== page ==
Study of the heliophysics system requires data-intensive observations from distant vantage points or from small, resource-constrained spacecraft. As for planetary missions, optical communications could enable large data rates. It would be prudent to start development of space and ground-station communications for a swarm of small, low-power, Earth-orbiting satellites and for distant platforms at L5, a solar polar orbiter at high ecliptic latitude, or ultimately an interstellar probe.
In situ study of the outer heliosphere requires operations past the orbit of Jupiter. At such large heliocentric distances, solar power is impractical. Other spacecraft power systems are needed. This applies both to heliophysics and planetary exploration missions. Advanced Stirling Radioisotope Generators are a potential solution. There should be a sufficient supply of the radioactive isotope plutonium-238 for use in advanced spacecraft power systems, regardless of the power conversion technology employed.
The heliophysics community needs access to advanced design and fabrication techniques for new sensing elements, new instrument techniques, and the application of greater computing power to enable scientific progress throughout the field. An agency-supported center could provide valuable assistance to spacecraft teams, instrument designers, and computing groups, serving as a consultant, provider of services, or broker for government or industrial technologies useful in aerospace applications. Rapid and cost-effective creation of custom hardware for the implementation of computational algorithms is needed for advanced sensor systems and for advanced heliophysics modeling. Custom hardware for numerical simulations can exceed by orders of magnitude the speed of general computer implementations.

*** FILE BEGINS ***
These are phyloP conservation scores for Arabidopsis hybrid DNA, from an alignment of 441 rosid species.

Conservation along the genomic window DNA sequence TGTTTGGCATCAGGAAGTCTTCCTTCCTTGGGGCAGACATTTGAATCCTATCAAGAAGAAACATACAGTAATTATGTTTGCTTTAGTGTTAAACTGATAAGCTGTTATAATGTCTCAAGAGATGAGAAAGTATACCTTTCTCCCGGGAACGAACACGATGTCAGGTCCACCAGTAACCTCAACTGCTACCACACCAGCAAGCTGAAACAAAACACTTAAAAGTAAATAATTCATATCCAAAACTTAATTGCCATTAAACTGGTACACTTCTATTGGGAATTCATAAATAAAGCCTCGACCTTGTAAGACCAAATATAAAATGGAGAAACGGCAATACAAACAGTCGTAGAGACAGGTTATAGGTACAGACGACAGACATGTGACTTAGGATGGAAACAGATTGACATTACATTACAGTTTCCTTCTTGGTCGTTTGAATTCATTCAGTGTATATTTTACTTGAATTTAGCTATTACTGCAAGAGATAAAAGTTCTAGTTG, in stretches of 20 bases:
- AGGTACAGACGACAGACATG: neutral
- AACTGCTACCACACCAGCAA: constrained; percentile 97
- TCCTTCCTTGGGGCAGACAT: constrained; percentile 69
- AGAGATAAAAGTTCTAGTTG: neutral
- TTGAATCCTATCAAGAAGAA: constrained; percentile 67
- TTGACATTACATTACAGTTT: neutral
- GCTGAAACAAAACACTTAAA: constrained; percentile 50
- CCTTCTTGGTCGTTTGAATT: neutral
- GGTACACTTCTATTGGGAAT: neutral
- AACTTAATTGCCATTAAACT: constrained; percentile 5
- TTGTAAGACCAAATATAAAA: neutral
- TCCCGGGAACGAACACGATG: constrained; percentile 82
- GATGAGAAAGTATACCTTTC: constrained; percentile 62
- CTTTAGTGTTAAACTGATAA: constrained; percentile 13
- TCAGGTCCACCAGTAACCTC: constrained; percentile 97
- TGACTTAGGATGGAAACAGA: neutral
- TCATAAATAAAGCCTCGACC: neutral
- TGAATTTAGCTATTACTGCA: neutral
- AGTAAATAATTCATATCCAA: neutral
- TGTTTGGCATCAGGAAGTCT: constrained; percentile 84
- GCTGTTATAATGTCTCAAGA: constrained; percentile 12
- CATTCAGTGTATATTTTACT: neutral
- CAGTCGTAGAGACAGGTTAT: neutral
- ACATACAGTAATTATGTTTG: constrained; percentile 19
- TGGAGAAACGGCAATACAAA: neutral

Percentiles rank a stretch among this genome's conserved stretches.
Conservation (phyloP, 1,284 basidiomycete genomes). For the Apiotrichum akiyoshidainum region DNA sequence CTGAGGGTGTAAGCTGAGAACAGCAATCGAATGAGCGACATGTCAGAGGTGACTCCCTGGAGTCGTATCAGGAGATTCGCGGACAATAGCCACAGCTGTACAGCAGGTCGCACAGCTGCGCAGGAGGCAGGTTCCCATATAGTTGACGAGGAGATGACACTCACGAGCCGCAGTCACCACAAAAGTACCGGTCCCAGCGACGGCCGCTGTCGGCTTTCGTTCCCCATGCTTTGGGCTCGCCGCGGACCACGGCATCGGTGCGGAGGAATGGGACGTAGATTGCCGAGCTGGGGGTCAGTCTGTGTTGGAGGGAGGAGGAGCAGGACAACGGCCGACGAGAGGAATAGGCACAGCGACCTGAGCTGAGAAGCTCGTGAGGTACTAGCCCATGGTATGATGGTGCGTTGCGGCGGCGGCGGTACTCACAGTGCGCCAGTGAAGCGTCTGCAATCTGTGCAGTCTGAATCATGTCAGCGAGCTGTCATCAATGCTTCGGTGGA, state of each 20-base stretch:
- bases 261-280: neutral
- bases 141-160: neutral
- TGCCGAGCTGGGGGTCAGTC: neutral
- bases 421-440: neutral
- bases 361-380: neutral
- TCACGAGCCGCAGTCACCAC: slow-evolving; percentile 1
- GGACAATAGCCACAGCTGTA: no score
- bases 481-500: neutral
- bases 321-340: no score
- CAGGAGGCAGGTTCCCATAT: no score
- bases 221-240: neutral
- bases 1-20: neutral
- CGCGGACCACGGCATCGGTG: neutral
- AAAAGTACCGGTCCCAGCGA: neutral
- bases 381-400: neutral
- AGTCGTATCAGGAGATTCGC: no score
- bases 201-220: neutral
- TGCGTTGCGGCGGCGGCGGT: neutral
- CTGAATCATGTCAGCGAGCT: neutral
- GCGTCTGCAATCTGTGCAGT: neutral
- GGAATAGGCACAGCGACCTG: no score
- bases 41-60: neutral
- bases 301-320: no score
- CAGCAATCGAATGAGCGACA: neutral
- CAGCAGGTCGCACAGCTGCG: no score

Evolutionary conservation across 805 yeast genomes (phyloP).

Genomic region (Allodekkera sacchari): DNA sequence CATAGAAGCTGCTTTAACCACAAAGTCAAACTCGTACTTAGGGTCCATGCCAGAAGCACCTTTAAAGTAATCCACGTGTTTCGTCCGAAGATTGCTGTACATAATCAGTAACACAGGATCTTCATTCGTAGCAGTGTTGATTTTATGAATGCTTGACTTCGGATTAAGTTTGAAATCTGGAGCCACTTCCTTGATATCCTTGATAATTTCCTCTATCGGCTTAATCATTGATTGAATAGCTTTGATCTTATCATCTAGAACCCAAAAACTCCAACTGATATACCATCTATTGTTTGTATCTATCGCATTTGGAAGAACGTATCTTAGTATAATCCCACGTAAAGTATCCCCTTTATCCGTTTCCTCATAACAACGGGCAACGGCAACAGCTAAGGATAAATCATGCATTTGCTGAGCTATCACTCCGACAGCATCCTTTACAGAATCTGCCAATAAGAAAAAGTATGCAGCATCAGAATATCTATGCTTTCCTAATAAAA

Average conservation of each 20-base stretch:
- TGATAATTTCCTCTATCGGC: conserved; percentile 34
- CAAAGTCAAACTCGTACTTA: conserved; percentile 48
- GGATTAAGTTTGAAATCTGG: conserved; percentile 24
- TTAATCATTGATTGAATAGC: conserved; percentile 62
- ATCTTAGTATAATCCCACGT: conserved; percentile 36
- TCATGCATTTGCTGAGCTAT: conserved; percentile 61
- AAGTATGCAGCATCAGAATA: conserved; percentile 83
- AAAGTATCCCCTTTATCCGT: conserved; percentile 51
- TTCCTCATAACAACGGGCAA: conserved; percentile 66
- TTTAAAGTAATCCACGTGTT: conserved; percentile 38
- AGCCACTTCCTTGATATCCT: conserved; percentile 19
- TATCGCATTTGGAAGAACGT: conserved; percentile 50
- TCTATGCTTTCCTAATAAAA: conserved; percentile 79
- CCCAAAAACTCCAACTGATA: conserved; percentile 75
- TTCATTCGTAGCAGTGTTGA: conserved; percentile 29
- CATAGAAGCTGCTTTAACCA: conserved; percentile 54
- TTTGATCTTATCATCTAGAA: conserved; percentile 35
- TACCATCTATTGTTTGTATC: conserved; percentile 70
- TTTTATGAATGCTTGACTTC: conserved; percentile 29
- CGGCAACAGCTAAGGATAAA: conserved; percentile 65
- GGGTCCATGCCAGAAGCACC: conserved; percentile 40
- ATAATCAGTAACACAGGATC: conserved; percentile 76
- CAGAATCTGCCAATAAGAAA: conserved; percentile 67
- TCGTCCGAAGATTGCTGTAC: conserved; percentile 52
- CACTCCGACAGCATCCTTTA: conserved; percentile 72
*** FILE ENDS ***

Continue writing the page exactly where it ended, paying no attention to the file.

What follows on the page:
The experimental community must be able to design and fabricate custom analog, digital, mixed-signal, and microelectromechanical systems (MEMS) devices rapidly and cost-effectively. Even complex current technologies such as field-programmable gate arrays (FPGAs) continue to drive costs and deliveries. Broad use of these techniques requires access to both design and fabrication methodologies at reasonable cost. Access to advanced fabrication has the potential to revolutionize heliophysics sensor and spacecraft systems.
Policy Issues—ITAR, Risk Management, Frequency Spectrum
International Traffic in Arms Regulations
The United States seeks to protect its security and foreign-policy interests, in part, by actively controlling the export of goods, technologies, and services that are or may be useful for military development in other nations. “Export” is defined not simply as the sending abroad of hardware but also as the communication of related technology and know-how to foreigners in the United States and overseas.2
The International Traffic in Arms Regulations (ITAR), which controls defense trade, includes the U.S. Munitions List (USML), which specifies categories of defense articles and services covered by the regulations. In 1999, space satellites were added to the USML. However, in 2002, ITAR was amended to exempt
2 National Research Council (NRC), Space Science and the International Traffic in Arms Regulations: Summary of a Workshop, The National Academies Press, Washington, D.C., 2008.